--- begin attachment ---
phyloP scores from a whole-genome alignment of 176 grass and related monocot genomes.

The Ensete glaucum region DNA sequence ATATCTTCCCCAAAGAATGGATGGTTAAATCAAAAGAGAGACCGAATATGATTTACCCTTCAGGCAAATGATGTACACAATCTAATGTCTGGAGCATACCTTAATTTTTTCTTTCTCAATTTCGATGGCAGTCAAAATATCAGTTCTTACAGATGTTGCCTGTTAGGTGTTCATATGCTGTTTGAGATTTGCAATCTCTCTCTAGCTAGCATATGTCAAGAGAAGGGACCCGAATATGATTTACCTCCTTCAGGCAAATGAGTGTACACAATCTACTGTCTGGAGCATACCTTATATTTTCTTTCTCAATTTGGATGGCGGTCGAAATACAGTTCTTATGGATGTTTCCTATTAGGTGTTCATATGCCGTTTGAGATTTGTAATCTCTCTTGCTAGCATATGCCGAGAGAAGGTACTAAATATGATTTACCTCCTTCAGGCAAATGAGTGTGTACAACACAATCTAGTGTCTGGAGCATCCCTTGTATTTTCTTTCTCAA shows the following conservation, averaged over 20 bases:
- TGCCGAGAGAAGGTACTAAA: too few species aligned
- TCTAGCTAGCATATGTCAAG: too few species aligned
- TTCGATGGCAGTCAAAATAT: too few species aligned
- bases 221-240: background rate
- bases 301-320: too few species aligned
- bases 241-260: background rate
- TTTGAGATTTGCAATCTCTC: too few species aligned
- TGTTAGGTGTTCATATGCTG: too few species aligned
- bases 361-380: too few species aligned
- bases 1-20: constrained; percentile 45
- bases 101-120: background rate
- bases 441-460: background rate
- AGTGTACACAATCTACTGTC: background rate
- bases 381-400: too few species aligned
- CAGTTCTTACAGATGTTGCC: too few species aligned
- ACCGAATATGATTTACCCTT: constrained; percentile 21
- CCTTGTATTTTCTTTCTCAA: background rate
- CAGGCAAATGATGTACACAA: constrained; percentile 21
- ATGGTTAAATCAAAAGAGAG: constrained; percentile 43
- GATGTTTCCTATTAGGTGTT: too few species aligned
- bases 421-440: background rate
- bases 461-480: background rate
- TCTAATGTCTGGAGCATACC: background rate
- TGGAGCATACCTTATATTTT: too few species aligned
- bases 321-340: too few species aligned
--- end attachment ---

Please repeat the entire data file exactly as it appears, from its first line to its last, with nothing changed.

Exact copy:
phyloP scores from a whole-genome alignment of 176 grass and related monocot genomes.

The Ensete glaucum region DNA sequence ATATCTTCCCCAAAGAATGGATGGTTAAATCAAAAGAGAGACCGAATATGATTTACCCTTCAGGCAAATGATGTACACAATCTAATGTCTGGAGCATACCTTAATTTTTTCTTTCTCAATTTCGATGGCAGTCAAAATATCAGTTCTTACAGATGTTGCCTGTTAGGTGTTCATATGCTGTTTGAGATTTGCAATCTCTCTCTAGCTAGCATATGTCAAGAGAAGGGACCCGAATATGATTTACCTCCTTCAGGCAAATGAGTGTACACAATCTACTGTCTGGAGCATACCTTATATTTTCTTTCTCAATTTGGATGGCGGTCGAAATACAGTTCTTATGGATGTTTCCTATTAGGTGTTCATATGCCGTTTGAGATTTGTAATCTCTCTTGCTAGCATATGCCGAGAGAAGGTACTAAATATGATTTACCTCCTTCAGGCAAATGAGTGTGTACAACACAATCTAGTGTCTGGAGCATCCCTTGTATTTTCTTTCTCAA shows the following conservation, averaged over 20 bases:
- TGCCGAGAGAAGGTACTAAA: too few species aligned
- TCTAGCTAGCATATGTCAAG: too few species aligned
- TTCGATGGCAGTCAAAATAT: too few species aligned
- bases 221-240: background rate
- bases 301-320: too few species aligned
- bases 241-260: background rate
- TTTGAGATTTGCAATCTCTC: too few species aligned
- TGTTAGGTGTTCATATGCTG: too few species aligned
- bases 361-380: too few species aligned
- bases 1-20: constrained; percentile 45
- bases 101-120: background rate
- bases 441-460: background rate
- AGTGTACACAATCTACTGTC: background rate
- bases 381-400: too few species aligned
- CAGTTCTTACAGATGTTGCC: too few species aligned
- ACCGAATATGATTTACCCTT: constrained; percentile 21
- CCTTGTATTTTCTTTCTCAA: background rate
- CAGGCAAATGATGTACACAA: constrained; percentile 21
- ATGGTTAAATCAAAAGAGAG: constrained; percentile 43
- GATGTTTCCTATTAGGTGTT: too few species aligned
- bases 421-440: background rate
- bases 461-480: background rate
- TCTAATGTCTGGAGCATACC: background rate
- TGGAGCATACCTTATATTTT: too few species aligned
- bases 321-340: too few species aligned